Gaming and iOs devices are such a thriving market and kids are loving it. Not many kids are into social networking (yet) but instagram and skype are the popular recurring ones. In fact, most kids prefer to Skype than to call on the phone. My childhood version of these iOS games was my hand-held Tetris game. Mate, how I wracked up major high scores on that thing, lying in bed at night listening to Blur and Oasis 🙂

4) Things that are unique to this generation

Popular culture unique to this generation Image credit: my collage from pinterest board

TV shows, movies, books, singers, bands and merchandise that kids are unique to this era: Bajo and Hex on Good Game SP, Taylor Swift, One Direction, Adventure Time, Andy Griffiths (I think his books are perfectly pitched at kids to be timeless :)), Diary of a Wimpy Kid, Minions and ABC3 (I remember when KRudd “pushed the button” to launch the channel in 2009) These may last for a generation (or beyond? I hope Smiggle does! That shop is way too addictive!)

One thing on my board which I have not put in a collage is ZOMBIES and THE APOCALYPSE. Zombies have always been around (haha) but now they are pretty huge. I witnessed an adult friend being tackled on the weekend by a herd of kids, who jumped on him, chanting “brains! brains! brains!’ – even toddlers know what’s up…

ALSO: Classroom teachers who may be interested: One year nine art teacher blogs about her classroom experience with Pinterest. Worth your while ()if you end up becoming a Pinner — (is that the lingo?)

Marsh, J & Millard, E. (2000) Literacy and Popular Culture: Using children’s culture in the classroom. London: SAGE.

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Teaching in the (technologically advanced) future…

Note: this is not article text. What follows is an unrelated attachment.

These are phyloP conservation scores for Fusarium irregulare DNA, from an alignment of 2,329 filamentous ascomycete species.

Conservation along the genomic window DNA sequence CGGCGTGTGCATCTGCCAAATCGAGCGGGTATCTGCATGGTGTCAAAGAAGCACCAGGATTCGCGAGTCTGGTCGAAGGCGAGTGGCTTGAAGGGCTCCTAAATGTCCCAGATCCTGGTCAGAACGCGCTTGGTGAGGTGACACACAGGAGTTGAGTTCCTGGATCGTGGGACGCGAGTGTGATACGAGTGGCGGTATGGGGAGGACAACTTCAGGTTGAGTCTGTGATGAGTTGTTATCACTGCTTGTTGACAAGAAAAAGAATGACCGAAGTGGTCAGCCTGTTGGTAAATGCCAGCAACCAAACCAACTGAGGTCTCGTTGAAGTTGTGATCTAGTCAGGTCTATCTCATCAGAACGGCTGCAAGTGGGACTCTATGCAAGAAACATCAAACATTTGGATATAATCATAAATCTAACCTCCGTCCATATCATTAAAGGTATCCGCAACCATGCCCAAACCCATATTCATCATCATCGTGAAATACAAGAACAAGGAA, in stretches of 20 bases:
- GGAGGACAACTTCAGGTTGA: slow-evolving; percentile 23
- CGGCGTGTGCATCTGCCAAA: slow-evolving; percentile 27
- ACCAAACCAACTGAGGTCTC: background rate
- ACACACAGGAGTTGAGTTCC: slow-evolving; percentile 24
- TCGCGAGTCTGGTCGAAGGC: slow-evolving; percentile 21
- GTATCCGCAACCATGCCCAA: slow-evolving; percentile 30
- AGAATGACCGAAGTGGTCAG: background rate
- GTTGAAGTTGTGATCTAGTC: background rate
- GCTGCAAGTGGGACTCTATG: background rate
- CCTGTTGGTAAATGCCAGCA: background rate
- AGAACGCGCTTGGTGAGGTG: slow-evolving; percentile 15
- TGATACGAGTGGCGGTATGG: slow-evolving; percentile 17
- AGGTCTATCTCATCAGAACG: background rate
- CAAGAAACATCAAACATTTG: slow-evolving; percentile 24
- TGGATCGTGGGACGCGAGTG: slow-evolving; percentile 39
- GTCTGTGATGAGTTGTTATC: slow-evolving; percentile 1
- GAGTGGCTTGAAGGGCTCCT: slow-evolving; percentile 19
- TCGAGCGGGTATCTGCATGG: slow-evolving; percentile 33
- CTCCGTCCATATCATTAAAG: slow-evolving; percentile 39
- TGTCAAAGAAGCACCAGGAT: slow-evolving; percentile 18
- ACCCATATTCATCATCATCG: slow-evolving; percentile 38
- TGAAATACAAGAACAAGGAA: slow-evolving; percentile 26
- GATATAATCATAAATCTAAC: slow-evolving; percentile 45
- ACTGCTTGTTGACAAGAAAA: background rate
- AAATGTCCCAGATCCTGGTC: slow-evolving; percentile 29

Is it the end of chalk and talk? TEACHING CHEMISTRY by starmanseries (flickr image CC BY-NC 2.0)

As part of my Youth, Popular Culture and Texts unit of work I’ve been exploring how this new era of Web 2.0 and technology revolution impacts on teaching and learning. What better place to look than to check out what fellow teachers are out there doing? I’d like to introduce you to Mr Barlow…

Mr Barlow is Melbourne-based high school science teacher and eLearning leader. He has had overwhelming success with integrating emerging technologies into his classrooms. I first heard of him while cruising in the libraries journal database, searching for articles with ‘intrinsic motivation’, ‘self-efficacy’ and ‘web 2.0’ (all three of these search terms go so nicely together :)). After reading a 2008 article of his I thought I should check out his blog (I was curious to see if it was still alive and if it was thriving – I know blogger burnout is a real thing and maintaining a blog long term is no easy feat).

Mr Barlows podcast
Image credit

I was gobsmacked to find his blog is flourishing with nearly 2 million hits (this after very humble, tentative beginnings). Mr Barlow not only uses blogging as part of his pedagogy but has increased his teaching repertoire to include:

  • An active podcast channel
  • An interactive electronic book (complete with over 50 integrated videos) available on itunes for his grade 6 science students
  • And his senior biology students are some of the first in the world to have iOS apps designed specifically for their course.

His blog includes resources for teachers, online learning for students and links to papers and presentations.

I definitely recommend reading some of his papers – one I enjoyed was The End of ‘Chalk and Talk.’ Mr Barlow compares his classroom/teaching results as he moves away from the traditional teaching style of ‘chalk and talk’ instead integrating podcasting and student-directed activities (Spoiler: the students got better marks and they also considered him a better teacher).

One thing that stood out to me was how Barlow found it discombobulating to relinquish the traditional teaching method (discombobulating = me, paraphrasing :)). He reports that it felt different, letting go of the teacher being the centre of attention and the focus of the lesson. That his role changed. Even to the extent of feeling like he was not doing his job properly – being less active in the classroom and relinquishing control to the students.